https://en.wikipedia.org/wiki/Madge_Sinclair
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Re: Great Jamaicans in history

Postby mikesiva » Wed Feb 08, 2017 5:24 am

Christopher Gonzalez....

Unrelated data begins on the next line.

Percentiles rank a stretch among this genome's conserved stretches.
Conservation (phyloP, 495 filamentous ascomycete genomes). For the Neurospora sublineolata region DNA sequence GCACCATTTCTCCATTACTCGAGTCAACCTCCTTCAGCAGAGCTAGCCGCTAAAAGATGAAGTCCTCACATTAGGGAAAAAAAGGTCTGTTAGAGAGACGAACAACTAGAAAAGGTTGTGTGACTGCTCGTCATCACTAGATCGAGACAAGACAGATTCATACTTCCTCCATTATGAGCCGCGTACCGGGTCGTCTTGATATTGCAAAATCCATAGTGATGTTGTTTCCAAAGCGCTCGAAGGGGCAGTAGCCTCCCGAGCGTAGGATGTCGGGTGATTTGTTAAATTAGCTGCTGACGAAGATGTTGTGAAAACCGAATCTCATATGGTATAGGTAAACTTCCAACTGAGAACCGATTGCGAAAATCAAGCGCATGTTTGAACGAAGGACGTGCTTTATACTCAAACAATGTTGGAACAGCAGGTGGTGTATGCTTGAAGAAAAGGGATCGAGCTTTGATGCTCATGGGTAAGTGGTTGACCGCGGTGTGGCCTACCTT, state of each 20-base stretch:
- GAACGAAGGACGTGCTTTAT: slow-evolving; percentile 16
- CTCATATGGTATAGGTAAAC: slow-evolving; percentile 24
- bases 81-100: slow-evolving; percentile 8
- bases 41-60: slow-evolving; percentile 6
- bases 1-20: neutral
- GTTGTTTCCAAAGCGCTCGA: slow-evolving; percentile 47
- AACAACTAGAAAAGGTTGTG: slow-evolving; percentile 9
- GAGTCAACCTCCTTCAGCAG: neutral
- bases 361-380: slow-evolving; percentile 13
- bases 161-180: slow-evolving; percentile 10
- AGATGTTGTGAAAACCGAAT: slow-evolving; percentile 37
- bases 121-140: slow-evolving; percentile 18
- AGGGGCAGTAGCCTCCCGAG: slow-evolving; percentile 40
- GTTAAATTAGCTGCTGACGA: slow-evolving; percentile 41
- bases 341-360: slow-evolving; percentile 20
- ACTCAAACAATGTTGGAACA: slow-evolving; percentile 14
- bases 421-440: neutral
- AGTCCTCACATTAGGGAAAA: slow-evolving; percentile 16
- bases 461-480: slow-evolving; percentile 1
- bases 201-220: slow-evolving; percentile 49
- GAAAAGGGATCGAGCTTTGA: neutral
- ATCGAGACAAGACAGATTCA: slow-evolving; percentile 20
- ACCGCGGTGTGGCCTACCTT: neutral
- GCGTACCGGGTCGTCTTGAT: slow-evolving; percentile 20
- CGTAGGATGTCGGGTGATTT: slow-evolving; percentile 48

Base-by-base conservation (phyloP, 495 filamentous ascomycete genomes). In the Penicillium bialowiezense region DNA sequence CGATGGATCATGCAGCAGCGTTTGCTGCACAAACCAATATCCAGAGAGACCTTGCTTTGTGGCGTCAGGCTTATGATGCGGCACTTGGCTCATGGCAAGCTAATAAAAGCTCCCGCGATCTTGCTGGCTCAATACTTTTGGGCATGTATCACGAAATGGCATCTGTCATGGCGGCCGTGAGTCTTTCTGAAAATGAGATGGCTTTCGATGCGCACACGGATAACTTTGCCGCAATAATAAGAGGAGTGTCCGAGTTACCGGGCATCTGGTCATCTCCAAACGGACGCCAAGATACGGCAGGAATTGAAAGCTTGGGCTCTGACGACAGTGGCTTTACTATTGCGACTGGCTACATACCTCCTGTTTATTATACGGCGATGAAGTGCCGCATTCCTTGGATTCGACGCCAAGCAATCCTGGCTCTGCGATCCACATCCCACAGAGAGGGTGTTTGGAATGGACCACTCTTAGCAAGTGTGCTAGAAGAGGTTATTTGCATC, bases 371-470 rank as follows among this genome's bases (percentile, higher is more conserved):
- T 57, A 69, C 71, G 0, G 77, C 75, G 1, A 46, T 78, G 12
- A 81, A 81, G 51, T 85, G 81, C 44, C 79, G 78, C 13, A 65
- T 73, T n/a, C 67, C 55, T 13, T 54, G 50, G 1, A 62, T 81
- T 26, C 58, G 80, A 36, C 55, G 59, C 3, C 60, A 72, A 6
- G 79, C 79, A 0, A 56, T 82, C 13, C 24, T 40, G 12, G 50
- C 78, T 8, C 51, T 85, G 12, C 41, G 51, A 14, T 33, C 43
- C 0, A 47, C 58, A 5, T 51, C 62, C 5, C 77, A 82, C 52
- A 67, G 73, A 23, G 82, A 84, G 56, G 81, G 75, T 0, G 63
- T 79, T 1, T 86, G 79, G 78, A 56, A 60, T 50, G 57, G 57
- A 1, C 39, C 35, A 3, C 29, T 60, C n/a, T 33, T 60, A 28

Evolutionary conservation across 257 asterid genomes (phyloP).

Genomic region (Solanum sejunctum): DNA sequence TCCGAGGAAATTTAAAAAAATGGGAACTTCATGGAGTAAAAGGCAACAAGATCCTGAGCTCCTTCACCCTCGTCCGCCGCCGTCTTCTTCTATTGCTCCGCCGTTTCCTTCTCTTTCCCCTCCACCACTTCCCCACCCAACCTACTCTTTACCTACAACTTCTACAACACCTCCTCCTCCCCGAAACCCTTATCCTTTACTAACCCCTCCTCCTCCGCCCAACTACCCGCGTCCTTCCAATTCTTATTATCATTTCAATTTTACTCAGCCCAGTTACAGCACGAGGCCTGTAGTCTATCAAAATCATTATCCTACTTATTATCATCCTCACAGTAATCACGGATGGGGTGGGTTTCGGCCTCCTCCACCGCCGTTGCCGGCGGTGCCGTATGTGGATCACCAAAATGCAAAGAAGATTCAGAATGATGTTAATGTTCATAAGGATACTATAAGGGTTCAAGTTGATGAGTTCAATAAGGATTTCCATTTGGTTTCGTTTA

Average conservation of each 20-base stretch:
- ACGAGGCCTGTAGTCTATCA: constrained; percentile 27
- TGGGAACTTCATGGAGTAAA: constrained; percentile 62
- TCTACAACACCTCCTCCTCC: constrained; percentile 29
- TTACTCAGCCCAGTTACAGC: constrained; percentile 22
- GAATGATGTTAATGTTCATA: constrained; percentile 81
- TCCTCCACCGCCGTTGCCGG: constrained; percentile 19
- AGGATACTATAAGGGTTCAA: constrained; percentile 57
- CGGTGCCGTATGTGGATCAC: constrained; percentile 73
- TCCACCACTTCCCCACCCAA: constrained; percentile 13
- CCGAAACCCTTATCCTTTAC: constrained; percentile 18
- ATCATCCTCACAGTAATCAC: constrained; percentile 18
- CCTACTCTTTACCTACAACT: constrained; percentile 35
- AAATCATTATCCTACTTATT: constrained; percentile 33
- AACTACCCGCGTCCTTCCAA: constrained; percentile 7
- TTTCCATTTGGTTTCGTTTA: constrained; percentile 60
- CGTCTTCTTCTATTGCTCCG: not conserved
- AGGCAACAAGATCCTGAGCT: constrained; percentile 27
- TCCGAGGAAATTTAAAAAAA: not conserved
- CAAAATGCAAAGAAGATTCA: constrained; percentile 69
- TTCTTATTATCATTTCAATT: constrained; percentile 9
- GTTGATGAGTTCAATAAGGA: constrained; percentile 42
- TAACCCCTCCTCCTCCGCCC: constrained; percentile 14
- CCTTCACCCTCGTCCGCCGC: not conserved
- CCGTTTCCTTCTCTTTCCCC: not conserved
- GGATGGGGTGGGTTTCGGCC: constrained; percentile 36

'González was born in Kingston, Jamaica, in 1943. He had a Puerto Rican father and Jamaican mother. González graduated from the Jamaica School of Art (The Edna Manley College of the Visual and Performing Arts) in 1963 where he majored in sculpture. He later became a faculty member at the school. González earned his Master's degree in Fine Arts from the California College of Arts and Crafts. He taught at schools and institutions in Jamaica, California, and Atlanta, Georgia, during his career. He was influenced by Edna Manley and Pablo Picasso. He lived and worked within the Saint Ann Parish area with his wife and family. González is, perhaps, best known for a 9-foot-tall (2.7 m) statue of Bob Marley, which is currently on display at a museum in Ocho Rios, Jamaica. The abstract stautue depicts Marley with a tree trunk for a lower body and a distorted face. The sculpture was pelted with fruit and rocks by angry Marley fans when it was unveiled in Kingston, Jamaica, in 1983 on the second anniversary of his death. González was also well known for creating two bronze reliefs that commemorate Jamaican independence from Great Britain. He also worked on the tomb of the former Prime Minister of Jamaica, Norman Washington Manley. Within Jamaica, examples of González's work is displayed at the Jamaica National Heroes' Memorial, the National Gallery of Jamaica, the residence of the Prime Minister and the Bank of Jamaica. He also held both group and solo art shows in Jamaica, the United States, Denmark, Cuba, Canada and Mexico. Christopher González died of cancer on 2 August 2008, in Cornwall Regional Hospital in Montego Bay, Jamaica, at the age of 65. He was survived by his wife, Champayne Clarke-Gonzalez, and six children Chinyere, Odiaka, Asha, Christina, Abenah, and Nailah Gonzalez.'